Mayo Clinic: 80% of People on Gluten-Free Diet Do Not Have Celiac Disease Diagnosis
August 01, 2012
New study finds celiac disease still grossly underdiagnosed; most Americans adopt gluten-free diet without diagnosis.
An estimated 1.6 million Americans eating gluten-free have adopted the diet without having a celiac disease diagnosis, according to a new study from the Mayo Clinic.
The research confirms food industry reports that have found more people are buying gluten-free food for a variety of health reasons. But researchers caution against going gluten-free without first undergoing proper testing.
“There are a lot of people on a gluten-free diet, and it’s not clear what the medical need for that is,” said Joseph Murray, MD, of the Mayo Clinic, a co-author of the study and a member of NFCA’s Scientific/Medical Advisory Council. “It is important if someone thinks they might have celiac disease that they be tested first before they go on the diet.”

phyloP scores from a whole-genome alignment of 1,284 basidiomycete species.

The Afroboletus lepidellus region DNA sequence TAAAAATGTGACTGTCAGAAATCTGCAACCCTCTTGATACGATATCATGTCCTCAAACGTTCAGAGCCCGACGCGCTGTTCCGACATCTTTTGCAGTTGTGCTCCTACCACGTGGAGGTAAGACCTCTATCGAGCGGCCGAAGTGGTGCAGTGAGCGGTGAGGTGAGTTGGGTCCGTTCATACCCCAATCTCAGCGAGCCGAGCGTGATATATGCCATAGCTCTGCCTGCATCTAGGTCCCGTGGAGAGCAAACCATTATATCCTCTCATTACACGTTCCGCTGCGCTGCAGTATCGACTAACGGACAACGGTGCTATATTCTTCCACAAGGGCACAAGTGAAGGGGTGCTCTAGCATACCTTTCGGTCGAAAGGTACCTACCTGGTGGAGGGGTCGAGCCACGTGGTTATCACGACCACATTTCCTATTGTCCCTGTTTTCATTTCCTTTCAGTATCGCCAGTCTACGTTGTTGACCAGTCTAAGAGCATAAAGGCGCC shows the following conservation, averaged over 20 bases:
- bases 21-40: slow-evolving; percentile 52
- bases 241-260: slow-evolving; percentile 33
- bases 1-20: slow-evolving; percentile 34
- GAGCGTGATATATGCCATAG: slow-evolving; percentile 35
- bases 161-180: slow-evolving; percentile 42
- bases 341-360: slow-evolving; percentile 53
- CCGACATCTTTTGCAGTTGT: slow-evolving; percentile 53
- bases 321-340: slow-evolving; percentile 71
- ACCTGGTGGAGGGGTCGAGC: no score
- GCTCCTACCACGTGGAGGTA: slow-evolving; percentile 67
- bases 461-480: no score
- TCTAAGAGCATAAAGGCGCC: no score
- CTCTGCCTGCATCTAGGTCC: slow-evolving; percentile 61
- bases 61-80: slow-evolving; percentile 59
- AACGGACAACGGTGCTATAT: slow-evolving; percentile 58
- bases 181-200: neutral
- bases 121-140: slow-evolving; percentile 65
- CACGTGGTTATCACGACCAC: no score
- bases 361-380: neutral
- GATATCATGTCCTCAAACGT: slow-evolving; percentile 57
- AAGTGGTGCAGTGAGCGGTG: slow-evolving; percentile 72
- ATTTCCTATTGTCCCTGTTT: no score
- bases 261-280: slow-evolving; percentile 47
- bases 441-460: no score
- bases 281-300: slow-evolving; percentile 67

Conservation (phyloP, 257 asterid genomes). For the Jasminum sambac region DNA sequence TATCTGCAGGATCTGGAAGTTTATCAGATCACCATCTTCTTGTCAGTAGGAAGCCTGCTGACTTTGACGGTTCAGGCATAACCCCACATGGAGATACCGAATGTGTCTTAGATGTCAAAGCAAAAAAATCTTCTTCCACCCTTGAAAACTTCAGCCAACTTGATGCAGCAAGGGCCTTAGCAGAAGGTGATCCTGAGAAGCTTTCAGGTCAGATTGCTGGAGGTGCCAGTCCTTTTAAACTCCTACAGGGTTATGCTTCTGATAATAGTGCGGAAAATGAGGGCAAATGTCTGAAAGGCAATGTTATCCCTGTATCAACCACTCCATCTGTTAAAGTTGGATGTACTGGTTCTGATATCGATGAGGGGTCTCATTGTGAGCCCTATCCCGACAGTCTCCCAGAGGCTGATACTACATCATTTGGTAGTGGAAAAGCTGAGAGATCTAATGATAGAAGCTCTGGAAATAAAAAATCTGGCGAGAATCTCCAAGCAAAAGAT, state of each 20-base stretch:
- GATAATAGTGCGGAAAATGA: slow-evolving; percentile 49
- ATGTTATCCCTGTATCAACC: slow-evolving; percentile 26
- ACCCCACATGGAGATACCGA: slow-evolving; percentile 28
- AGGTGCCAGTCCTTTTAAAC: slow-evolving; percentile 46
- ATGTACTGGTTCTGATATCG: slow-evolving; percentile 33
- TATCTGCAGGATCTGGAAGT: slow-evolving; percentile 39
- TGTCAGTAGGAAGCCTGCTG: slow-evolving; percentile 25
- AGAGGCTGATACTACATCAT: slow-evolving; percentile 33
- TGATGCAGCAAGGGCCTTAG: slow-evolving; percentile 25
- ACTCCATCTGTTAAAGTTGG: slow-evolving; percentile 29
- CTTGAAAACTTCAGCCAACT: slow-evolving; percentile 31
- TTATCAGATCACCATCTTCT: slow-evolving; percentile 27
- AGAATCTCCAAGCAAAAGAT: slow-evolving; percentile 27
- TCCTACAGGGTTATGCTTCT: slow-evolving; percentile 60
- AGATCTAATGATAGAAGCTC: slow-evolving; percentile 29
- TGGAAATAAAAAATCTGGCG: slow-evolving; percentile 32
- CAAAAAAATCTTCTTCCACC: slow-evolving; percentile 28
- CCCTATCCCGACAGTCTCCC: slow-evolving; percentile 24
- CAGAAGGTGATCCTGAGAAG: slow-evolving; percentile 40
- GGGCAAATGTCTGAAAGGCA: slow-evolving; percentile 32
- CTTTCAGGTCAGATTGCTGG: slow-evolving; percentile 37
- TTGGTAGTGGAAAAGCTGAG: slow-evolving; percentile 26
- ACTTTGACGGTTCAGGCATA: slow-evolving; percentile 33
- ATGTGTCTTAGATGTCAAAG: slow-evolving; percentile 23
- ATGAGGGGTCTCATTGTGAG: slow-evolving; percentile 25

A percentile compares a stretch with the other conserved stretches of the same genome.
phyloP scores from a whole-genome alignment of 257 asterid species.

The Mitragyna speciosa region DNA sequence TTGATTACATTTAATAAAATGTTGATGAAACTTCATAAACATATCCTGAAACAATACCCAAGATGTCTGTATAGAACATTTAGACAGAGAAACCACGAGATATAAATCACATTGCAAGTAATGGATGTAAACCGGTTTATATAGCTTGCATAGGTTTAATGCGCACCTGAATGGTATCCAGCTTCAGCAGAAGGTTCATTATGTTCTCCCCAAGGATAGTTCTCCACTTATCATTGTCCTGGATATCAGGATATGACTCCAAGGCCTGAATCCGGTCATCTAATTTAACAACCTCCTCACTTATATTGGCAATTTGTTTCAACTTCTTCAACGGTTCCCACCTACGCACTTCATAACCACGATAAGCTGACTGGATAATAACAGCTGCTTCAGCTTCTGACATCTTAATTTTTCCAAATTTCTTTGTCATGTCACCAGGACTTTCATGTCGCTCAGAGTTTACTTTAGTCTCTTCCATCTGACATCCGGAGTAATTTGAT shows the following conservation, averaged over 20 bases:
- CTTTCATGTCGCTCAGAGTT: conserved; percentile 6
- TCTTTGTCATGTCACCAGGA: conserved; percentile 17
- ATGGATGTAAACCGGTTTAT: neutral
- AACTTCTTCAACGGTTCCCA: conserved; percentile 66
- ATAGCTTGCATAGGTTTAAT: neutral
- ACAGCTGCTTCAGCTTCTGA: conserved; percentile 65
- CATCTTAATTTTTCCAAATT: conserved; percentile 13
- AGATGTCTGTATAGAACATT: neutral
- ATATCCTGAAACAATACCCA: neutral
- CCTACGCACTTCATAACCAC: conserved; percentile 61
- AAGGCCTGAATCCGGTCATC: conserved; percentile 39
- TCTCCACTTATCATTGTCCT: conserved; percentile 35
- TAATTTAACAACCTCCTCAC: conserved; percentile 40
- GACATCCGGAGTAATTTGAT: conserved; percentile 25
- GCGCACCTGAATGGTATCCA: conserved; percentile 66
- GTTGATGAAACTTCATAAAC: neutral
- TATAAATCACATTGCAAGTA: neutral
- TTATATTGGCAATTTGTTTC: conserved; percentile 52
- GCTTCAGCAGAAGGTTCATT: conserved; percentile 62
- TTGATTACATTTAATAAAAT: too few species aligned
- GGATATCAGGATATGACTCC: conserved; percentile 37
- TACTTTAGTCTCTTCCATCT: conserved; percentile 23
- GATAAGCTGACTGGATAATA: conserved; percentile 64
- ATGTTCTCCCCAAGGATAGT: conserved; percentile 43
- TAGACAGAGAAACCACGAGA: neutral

The new study, which investigated a nationally representative sample of 7,798 persons aged 6 years or older who participated in the National Health and Nutrition Examination Survey (NHANES) 2009-2010, found that celiac disease is still largely underdiagnosed. Only about 1 in 5 or 6 people who have celiac disease are diagnosed, according to Dr. Murray.
Researchers also found that celiac disease is more common in Caucasians, but more research is needed. “That is something we don’t fully understand,” said Alberto Rubio-Tapia, MD, of the Mayo Clinic.
For more information, read the press release.